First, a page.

A statistical snapshot of crime and justice in NSW “collates recent statistical information on crime, policing, the criminal courts and corrections in NSW,” and was written by the NSW Parliamentary Research Service.
According to the report, the average custodial sentence imposed on defendants found guilty within the NSW are higher, local and children’s courts was 10.9 months in 2017, with a total 13,042 defendants incarcerated. While this was a 0.4 percent increase on 2016’s 10.5 month mean period, it is a drop from the 11.1-month average sentence seen across 2013 and 2014, and where 9,570 individuals were imprisoned in 2013.
Custodial findings did not correlate with juvenile control orders, where 2017’s figures showed 515 youths were custodially sentenced, with imprisonment time averaging 4.5 months. The number of defendants found guilty by this penalty type had dropped year-on-year from 706 persons in 2013, however the average sentencing period had risen 0.2 months from 2013 figures (4.3 months) after peaking at an average sentence of 4.8 months in 2016.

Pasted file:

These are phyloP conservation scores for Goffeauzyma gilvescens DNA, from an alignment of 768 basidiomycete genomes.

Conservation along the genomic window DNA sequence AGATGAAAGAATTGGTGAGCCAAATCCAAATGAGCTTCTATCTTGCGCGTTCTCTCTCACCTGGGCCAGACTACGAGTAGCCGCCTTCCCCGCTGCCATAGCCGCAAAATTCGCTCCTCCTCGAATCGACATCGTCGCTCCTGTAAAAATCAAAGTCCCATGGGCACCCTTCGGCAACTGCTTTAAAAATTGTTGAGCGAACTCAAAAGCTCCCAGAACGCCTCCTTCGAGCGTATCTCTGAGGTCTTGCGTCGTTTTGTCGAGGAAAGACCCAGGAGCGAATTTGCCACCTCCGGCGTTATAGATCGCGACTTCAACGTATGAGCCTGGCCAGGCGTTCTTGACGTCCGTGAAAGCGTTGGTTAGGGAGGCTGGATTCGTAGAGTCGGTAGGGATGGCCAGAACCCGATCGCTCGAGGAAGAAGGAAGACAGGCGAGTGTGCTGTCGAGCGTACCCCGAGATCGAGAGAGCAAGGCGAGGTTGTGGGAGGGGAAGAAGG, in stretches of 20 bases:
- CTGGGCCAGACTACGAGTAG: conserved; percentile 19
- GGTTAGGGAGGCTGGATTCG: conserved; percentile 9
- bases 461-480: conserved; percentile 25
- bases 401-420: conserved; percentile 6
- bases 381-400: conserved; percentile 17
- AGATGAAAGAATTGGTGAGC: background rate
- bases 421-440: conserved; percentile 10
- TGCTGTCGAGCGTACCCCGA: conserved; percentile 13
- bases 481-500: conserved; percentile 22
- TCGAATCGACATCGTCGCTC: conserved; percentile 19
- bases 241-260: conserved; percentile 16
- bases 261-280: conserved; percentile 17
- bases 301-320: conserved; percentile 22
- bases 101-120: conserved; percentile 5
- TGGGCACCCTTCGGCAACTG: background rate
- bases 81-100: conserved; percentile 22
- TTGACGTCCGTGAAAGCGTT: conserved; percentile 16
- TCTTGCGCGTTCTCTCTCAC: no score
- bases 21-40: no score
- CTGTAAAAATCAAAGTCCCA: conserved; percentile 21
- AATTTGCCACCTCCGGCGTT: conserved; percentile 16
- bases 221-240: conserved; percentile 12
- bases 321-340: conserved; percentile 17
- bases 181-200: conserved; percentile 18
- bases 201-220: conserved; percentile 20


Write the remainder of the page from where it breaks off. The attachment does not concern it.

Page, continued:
The report also collected information about the average custodial sentences applied to certain types of principal offence between 2013 and 2017.
Across 42 murder cases in 2017, the average sentence length was 237.4 months, by far the longest sentences recorded by offence type. 2013 saw the most finalised court appearance convictions across the reported period, at 51 instances where murder was the principal charge. This number then dropped to 39 in 2014, before gradually rising again to 2017’s figures.
The amount of custodially sentenced domestic violence offenders had nearly doubled in 2017 at 2,153 individuals, up from 2013’s 1,321 offenders. The mean sentence length has also increased, up to 8.3 months from 2013’s 7.6 months.
Child sex offences have also seen an increasing average length of incarceration, with 29.8-month sentences seen on average in 2017 across 382 individual cases.
This is up from 259 persons in 2013, who were sentenced for an average 26 months each.
The report aims to “provide an evidence base to inform public discussion and policy development”. It uses information from national and state-based resources to do so.
Lawyers Weekly has previously reported on the amount of finalised defendants seen within the NSW judiciary between 2013 and 2017, and the recent increase in the state’s defendants found guilty.